Ireland day 0217. Tuesday 03 May 2022- Circuit

Ireland day 0217. Tuesday 03 May 2022- Circuit
Today’s summary Dealt with yet more tax matters in the morning then took the train into Dublin after a quick lunch and walked briskly round the whole outer perimeter of Phoenix Park.   Lovely and mild for once, a very enjoyable day out
Today’s weather Overcast but dry all day.   No wind.   Feeling much warmer than recently.   Appx 16C
Today’s overview location
(The blue mark shows the location of our route)
Close-up location
(The green line shows where we walked)
(Click button below to download GPX of today’s walk as recorded, or see interactive map at bottom with elevations corrected):
Phoenix Park complete circuit

When I looked at the weather forecast today, I could hardly believe my eyes.   It said that the temperature would reach the giddy heights of 16C – which I think would make it the warmest it’s been in Ireland since we arrived here seven months ago.   Also no wind and no rain was forecast, so it seemed like altogether far too nice a day to spend indoors.

But first, we spent the morning doing precisely that – focusing on some more tax matters.   I realise that doing your own tax is tedious enough without having to listen to someone else droning on about theirs as well, so I won’t say any more except that I was glad we had managed to get one small chunk of it out of the way.

Thankfully, the weather was still holding up well when we had finished with all that, so we had a quick snack for lunch then made a spur of the minute decision to go back into Dublin and try and finish off the Phoenix Park loop.   We had tried it a couple of times before but had had to abandon earlier attempts midway when we ran out of time.   Today, though, felt different.   We had a clear purpose in mind, the weather was nice, and we resolved not to be distracted by cafés and other pleasures of the flesh along the way.

As before, we took the train into Connolly then the Luas to Heuston, and entered Phoenix park by the main gate on Conyngham Rd.   We went clockwise, as before, first past the Wellington Testimonial and then the Magazine fort, spotting a large herd of deer in the distance as we walked.   As you might have expected, after the wet weekend and the warm weather today, everything was springing into leaf and the whole park was a shimmering sea of green.   Very soon, all traces of winter will have vanished and we can look forward to an all-too-brief few months of summer again.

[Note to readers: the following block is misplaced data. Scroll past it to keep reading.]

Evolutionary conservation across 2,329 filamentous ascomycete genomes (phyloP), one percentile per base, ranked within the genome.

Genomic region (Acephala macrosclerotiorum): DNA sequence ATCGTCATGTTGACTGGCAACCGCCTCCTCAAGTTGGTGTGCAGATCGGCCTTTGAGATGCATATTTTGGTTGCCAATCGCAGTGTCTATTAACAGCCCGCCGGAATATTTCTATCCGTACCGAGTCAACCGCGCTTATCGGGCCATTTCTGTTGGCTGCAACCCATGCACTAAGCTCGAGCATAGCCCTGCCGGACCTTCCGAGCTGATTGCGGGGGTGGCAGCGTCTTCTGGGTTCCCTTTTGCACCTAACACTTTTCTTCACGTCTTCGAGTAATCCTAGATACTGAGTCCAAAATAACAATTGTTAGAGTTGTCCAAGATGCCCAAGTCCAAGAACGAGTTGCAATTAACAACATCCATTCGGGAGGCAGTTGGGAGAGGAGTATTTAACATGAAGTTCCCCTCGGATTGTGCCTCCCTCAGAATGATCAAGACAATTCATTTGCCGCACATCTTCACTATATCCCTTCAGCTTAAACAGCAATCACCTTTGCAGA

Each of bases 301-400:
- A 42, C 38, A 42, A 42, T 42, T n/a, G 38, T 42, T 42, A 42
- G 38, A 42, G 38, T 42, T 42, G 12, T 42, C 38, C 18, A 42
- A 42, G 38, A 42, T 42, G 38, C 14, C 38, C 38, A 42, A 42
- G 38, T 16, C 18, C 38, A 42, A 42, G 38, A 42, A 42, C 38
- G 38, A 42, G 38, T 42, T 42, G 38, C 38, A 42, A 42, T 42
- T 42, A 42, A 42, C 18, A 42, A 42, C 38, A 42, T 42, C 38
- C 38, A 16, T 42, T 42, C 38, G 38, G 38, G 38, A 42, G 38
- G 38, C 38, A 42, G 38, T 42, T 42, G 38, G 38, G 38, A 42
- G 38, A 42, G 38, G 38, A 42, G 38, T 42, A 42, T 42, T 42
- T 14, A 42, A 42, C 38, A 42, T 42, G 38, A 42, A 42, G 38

I can’t speak highly enough of Phoenix Park.   Even though we’ve been there a few times before, it’s always lovely and we seem to find something new each time we visit.   This time, we went further west than we have ever done before, to reach the outer boundary near the Mount Sackville school and Farmleigh House.   It’s very bucolic out there, and, looks like something from a Gainsborough painting.   We peered in at Farmleigh House and decided that we needed to add it to our list of places to visit.   It was built by one of the members of the Guinness family and as it’s managed by the OPW, it will probably be excellent.   You can see part of it as you cross the toll bridge on the M50 motorway.

We only stopped once – to have a second lunch on one of the many park benches along the way.   So we completed the 13 km walk relatively quickly, but without breaking into a sweat about it.   It was a thoroughly enjoyable outing, made all the more so by the good weather (it’s amazing how much more relaxed you feel when you don’t have to wear a down jacket all the time) and the burgeoning spring foliage.   In fact, if I had to choose one word to sum up today, I think it would be “green”.   Ireland in a nutshell, really.


Today’s photos (click to enlarge)

Wellington, again It was warm enough to abandon the down jackets and woolly hats!   Hurrah!
I’ve only ever been to Phoenix Park midweek recently, and I’ve always been amazed at how quiet it is.   This is just about the busiest it got today – just outside the sports grounds Wild garlic or Ramsons.   Apparently you can make an extremely tasty version of pesto by replacing the basil leaves with ramson leaves and mixing with pine nuts.   Probably not great for biodiversity if everyone tries it, though.
The park keeper’s house.   What a fabulous place to live.   If this comes as part of the package with the job, then count me in! You do see bluebells in Ireland but so far I’ve really only come across them in manicured parks like this, rather than the great drifts growing in the wild under beech trees that you see in some parts of the UK.  I probably haven’t been looking in the right places
Lords-and-Ladies, or Cuckoo Pint, Arum maculatum, in magnificent full bloom.  The particularly interesting thing about these plants is that the spadix (the black thing sticking up in the middle, which supports the tiny flowers at its base), heats up during flowering in a process called thermogenesis.   It does this by switching an on alternative metabolic pathway in its mitochondria.   Its thought that it does this to vaporise a perfume which attracts pollinating insects.   The temperature can be 4C or more above ambient and you can actually feel the heat if you touch the spadix with the thin skin on the back of your hand.   But if you do this, be sure to wash your hands afterwards, as all parts of the plant are toxic.
Interactive map

(Elevations corrected at  GPS Visualizer: Assign DEM elevation data to coordinates )

Total distance: 12790 m
Max elevation: 67 m
Min elevation: 2 m
Total climbing: 279 m
Total descent: -278 m
Total time: 03:24:19
Download file: Phoenix Complete corrected.gpx

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